Western Wall seen through security fence providing space for the devout, though entry is not prohibited to others 

The Western Wall stands as the holiest site in the world for Judaism.  It's a remnant of the Temple Mount, destroyed millennia ago by the Romans.  

Why so important?  While some other parts of the Temple Mount apparently remain standing, this wall lies closest to the Holy of Holies, the most sacred site in traditional Judaism.  The Holiest of Holies refers to the inner sanctuary of the temple where none other than the Ark of the Covenant held the Ten Commandments.

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The plaza, and really, the Wall itself, are bisected by another fence.  This one divides left from right, men to the left, women to the right.  A guard chases down anyone entering the wrong side.  Apparently there is some amount of argument as to the separation and equality with which its applied.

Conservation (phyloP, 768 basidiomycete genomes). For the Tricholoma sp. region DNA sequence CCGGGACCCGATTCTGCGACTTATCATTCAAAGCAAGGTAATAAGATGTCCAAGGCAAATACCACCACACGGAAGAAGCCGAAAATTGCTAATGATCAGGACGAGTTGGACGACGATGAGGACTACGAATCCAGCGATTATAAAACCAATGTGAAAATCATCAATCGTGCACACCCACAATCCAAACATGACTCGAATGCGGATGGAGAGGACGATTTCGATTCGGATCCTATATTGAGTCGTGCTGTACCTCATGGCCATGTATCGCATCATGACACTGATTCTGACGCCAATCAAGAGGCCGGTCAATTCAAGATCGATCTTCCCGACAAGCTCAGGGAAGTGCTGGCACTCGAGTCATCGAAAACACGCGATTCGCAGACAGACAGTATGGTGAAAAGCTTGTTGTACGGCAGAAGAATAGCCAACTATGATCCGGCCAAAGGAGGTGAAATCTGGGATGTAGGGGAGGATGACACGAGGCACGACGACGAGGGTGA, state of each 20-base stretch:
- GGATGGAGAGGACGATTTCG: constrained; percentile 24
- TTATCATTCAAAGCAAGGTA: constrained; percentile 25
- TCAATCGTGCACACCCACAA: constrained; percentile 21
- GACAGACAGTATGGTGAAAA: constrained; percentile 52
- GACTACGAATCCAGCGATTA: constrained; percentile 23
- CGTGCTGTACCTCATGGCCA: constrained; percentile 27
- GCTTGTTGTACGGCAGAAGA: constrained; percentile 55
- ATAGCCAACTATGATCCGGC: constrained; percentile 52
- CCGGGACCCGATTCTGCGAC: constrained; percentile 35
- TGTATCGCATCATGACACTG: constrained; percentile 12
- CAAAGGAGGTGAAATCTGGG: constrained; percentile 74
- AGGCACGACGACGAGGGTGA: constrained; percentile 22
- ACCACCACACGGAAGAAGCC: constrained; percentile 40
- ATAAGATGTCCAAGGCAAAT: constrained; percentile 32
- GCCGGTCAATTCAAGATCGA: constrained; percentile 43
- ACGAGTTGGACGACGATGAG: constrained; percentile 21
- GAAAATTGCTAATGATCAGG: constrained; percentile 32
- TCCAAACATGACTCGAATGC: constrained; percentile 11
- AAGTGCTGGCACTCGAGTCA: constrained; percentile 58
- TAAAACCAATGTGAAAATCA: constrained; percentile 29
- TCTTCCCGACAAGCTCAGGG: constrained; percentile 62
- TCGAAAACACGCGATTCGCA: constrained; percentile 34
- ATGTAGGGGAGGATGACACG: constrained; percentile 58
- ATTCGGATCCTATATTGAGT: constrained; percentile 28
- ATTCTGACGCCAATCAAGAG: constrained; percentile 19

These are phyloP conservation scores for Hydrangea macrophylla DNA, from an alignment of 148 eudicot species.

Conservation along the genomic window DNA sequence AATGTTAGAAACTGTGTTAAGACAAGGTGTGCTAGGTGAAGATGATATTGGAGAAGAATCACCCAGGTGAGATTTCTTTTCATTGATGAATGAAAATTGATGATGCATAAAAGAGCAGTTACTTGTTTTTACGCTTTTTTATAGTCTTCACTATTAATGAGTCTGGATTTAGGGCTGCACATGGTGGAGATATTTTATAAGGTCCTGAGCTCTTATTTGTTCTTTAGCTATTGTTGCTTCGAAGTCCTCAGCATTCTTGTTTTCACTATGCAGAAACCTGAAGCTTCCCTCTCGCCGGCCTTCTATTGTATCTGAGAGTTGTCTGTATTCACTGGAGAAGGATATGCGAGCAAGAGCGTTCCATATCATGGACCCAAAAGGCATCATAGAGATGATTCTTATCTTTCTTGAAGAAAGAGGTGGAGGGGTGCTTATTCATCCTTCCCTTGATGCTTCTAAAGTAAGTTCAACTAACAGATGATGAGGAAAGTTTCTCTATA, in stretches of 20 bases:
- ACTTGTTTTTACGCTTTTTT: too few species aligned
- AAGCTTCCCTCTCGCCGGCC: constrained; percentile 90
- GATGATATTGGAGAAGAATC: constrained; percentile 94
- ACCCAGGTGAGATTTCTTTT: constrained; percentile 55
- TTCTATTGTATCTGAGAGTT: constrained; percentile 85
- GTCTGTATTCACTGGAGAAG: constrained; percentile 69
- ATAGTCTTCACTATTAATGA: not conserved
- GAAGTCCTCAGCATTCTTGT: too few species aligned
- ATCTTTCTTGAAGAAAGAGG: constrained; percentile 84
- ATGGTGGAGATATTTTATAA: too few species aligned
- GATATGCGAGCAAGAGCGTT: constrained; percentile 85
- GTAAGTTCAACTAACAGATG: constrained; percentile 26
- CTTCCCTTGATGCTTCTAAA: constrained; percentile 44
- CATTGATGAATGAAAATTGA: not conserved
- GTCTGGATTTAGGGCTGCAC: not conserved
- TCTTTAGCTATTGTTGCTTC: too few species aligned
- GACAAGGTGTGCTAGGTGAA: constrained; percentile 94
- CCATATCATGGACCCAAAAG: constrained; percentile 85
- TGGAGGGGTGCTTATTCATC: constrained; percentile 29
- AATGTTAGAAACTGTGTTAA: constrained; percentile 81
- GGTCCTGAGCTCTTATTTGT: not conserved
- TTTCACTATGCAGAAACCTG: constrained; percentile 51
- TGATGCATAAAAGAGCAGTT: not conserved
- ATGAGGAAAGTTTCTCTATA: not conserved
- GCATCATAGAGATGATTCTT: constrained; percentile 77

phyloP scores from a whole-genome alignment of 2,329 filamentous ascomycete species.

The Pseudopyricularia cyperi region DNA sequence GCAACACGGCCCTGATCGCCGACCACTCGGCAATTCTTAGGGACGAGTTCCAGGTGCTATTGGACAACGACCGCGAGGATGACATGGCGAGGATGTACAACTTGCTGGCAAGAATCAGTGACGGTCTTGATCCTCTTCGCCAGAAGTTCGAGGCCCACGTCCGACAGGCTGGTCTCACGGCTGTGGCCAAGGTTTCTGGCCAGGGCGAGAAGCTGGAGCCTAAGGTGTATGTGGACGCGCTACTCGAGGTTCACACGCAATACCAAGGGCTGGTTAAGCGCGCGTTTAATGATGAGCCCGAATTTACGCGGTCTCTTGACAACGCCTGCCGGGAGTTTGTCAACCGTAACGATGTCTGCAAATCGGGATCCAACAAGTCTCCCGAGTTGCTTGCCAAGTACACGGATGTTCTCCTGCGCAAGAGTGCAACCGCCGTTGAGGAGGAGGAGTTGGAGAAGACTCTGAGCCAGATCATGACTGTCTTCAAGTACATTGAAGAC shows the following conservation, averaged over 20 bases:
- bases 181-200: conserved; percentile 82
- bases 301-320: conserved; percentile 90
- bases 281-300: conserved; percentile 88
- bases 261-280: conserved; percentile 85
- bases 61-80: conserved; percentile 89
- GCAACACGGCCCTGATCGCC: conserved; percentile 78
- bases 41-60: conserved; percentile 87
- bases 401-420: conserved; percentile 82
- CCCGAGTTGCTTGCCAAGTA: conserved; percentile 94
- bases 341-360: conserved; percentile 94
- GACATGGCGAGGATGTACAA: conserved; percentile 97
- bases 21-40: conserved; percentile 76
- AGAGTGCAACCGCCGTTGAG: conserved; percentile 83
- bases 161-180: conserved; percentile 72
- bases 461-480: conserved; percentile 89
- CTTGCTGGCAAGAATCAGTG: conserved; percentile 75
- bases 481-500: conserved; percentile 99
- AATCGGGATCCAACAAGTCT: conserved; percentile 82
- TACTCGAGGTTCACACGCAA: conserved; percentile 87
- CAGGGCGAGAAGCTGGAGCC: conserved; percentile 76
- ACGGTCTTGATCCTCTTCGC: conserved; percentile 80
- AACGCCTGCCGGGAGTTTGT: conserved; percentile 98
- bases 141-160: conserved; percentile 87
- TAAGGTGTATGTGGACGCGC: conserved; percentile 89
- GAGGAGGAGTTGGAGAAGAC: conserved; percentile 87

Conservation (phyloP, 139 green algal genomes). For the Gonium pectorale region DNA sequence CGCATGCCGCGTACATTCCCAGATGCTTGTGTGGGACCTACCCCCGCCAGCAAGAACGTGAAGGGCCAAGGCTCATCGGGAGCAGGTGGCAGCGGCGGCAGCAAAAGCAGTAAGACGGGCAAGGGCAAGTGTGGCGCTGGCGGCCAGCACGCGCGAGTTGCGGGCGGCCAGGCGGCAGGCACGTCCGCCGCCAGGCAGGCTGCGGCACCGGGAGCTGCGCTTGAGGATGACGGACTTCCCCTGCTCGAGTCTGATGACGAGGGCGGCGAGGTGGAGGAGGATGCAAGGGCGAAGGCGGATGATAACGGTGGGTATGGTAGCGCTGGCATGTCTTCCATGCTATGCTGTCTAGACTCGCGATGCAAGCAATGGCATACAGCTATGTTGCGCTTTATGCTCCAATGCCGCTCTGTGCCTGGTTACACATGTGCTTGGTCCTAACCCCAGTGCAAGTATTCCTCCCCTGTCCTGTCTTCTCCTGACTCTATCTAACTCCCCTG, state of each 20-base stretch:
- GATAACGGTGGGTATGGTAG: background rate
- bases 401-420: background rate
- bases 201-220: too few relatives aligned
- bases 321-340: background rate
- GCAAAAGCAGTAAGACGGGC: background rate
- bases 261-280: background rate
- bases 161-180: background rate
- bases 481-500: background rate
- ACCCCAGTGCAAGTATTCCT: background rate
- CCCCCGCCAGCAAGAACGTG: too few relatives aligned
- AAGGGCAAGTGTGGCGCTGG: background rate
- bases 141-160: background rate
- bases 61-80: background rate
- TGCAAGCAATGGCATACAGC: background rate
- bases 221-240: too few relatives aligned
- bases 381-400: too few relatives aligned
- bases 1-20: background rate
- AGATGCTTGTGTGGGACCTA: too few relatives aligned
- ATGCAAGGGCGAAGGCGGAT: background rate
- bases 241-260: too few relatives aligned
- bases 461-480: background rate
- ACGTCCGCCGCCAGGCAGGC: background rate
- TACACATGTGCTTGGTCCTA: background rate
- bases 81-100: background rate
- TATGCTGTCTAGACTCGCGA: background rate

Security around the Wall and plaza is understandably tight.  A well armed Israeli sentinel gives me the evil eye as I snap his photo.  A few of them stood watch just prior to the entry to the plaza.

A fence, seen here leading directly toward the Wall, divides the male from the female worshippers.

A fence, seen here leading directly toward the Wall, divides the male from the female worshippers.

Up close, various ways in which the devout offer their religious expression

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Approaching the wall from the male side;  In the background one can see the temporary Mughrabi Bridge, providing non-Muslim visitors direct access to the Temple Mount.

The bridge it replaced and the construction of this one are the source of considerable controversy, international criticism, some riots, even calls for a third Intifada.  See this NY Times blog for one opinion on the situation.  See The Guardian for a distinctly Muslim view of things and finally, Beliefnet, for a possibly balanced view of the situation.